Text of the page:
Institute for Mental Health Research Awards Pandemic Grants

PHOENIX - Arizonar -- In response to COVID-19 and the severe underfunding of mental health research in the U.S., the Institute for Mental Health Research (IMHR) is awarding two grants that will enable immediate and continued research into the pandemic's effect on mental health. Awardees are Arizona scientists Athena Aktipis, PhD and Michelle "Lani" Shiota, PhD. Money for the awards comes from IMHR's COVID-19 Mental Health Research Impact Fund, which has a goal of $1 million raised in 2020.

The first grant recipient is Dr. Athena Aktipis, an assistant professor at ASU, Co-Director of The Human Generosity Project, and Founder and Director of the Cooperation and Conflict Lab. She will be using the grant to further her current research on cooperation, interdependence and psychological well-being. Dr. Aktipis is paving the way for novel solutions to address the current mental health crisis. "This IMHR grant will allow us to look at important questions about human behavior and well-being during this difficult and challenging time," said Aktipis, who will present her research findings in an IMHR-hosted webinar on September 9, 2020.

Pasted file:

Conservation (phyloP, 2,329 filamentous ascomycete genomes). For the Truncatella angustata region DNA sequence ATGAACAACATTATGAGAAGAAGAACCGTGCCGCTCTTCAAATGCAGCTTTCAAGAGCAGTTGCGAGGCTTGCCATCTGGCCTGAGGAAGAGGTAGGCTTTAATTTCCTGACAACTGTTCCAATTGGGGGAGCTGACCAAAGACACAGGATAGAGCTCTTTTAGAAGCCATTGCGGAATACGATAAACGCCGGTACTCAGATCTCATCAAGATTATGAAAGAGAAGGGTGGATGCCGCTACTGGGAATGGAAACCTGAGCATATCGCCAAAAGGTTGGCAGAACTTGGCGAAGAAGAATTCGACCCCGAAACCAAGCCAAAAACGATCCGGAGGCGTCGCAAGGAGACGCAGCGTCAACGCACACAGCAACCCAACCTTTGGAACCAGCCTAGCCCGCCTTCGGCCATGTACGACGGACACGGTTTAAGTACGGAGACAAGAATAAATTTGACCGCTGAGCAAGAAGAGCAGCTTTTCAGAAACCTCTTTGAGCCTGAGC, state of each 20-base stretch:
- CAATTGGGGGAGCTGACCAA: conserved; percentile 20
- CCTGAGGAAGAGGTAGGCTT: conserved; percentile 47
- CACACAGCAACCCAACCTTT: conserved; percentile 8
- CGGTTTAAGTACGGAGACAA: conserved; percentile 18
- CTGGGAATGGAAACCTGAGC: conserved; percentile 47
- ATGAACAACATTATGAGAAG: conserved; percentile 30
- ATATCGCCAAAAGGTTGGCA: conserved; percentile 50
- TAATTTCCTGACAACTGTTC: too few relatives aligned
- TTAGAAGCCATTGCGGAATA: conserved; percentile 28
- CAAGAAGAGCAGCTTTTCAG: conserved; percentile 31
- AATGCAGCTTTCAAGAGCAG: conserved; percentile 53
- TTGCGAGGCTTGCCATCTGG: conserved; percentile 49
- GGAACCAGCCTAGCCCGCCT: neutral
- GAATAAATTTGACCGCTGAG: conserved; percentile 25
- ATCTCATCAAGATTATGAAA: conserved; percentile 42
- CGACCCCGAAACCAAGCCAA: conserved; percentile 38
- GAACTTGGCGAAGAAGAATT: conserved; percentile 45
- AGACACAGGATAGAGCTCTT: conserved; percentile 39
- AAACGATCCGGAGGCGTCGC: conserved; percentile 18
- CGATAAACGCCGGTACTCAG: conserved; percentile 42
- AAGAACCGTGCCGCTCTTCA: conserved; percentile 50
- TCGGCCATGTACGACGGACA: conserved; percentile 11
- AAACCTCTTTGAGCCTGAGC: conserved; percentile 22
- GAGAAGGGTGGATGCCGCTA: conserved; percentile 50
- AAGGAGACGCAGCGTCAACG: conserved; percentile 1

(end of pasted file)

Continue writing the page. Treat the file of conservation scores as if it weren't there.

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The second grant recipient is Dr. Michelle "Lani" Shiota who is an associate professor of social psychology at ASU known for her innovative studies on emotion. She will use IMHR funds to support her research project titled An Emotion Regulation "Toolkit" for Coping with Coronavirus-Related Stress. Shiota commented, "I'm honored and grateful to IMHR for this support and will use it to expand our existing work on mental health stressors during the pandemic." She will provide insight on her research as well during a second webinar hosted by IMHR on October 16, 2020.

As a 501(c)3 nonprofit established in 2001, IMHR is uniquely positioned to partner with all Arizona institutions and facilitate a wide range of mental health research. Having funded nearly $2 million to 50 Arizona mental health research projects, the impact of IMHR's funding in Arizona goes beyond the initial grant dollars. Researchers funded by IMHR grants were able to leverage the seed money for more significant dollars from prestigious national funding sources such as the National Institute for Mental Health. For every $1 of IMHR funding, an additional $10 was secured, resulting in approximately $20 million of accompanying research dollars invested statewide. IMHR is currently seeking contributions from individuals, businesses and foundations.

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For more information, visit https://www.imhr.org/. If you would like to learn about how you can impact this vital research, email imhr_az@outlook.com or call 480-712-5077.

Media Contact
Cindy Dempski
cdempski@gcjpr.com
6022741988


Source: Gordon C. James Public Relations
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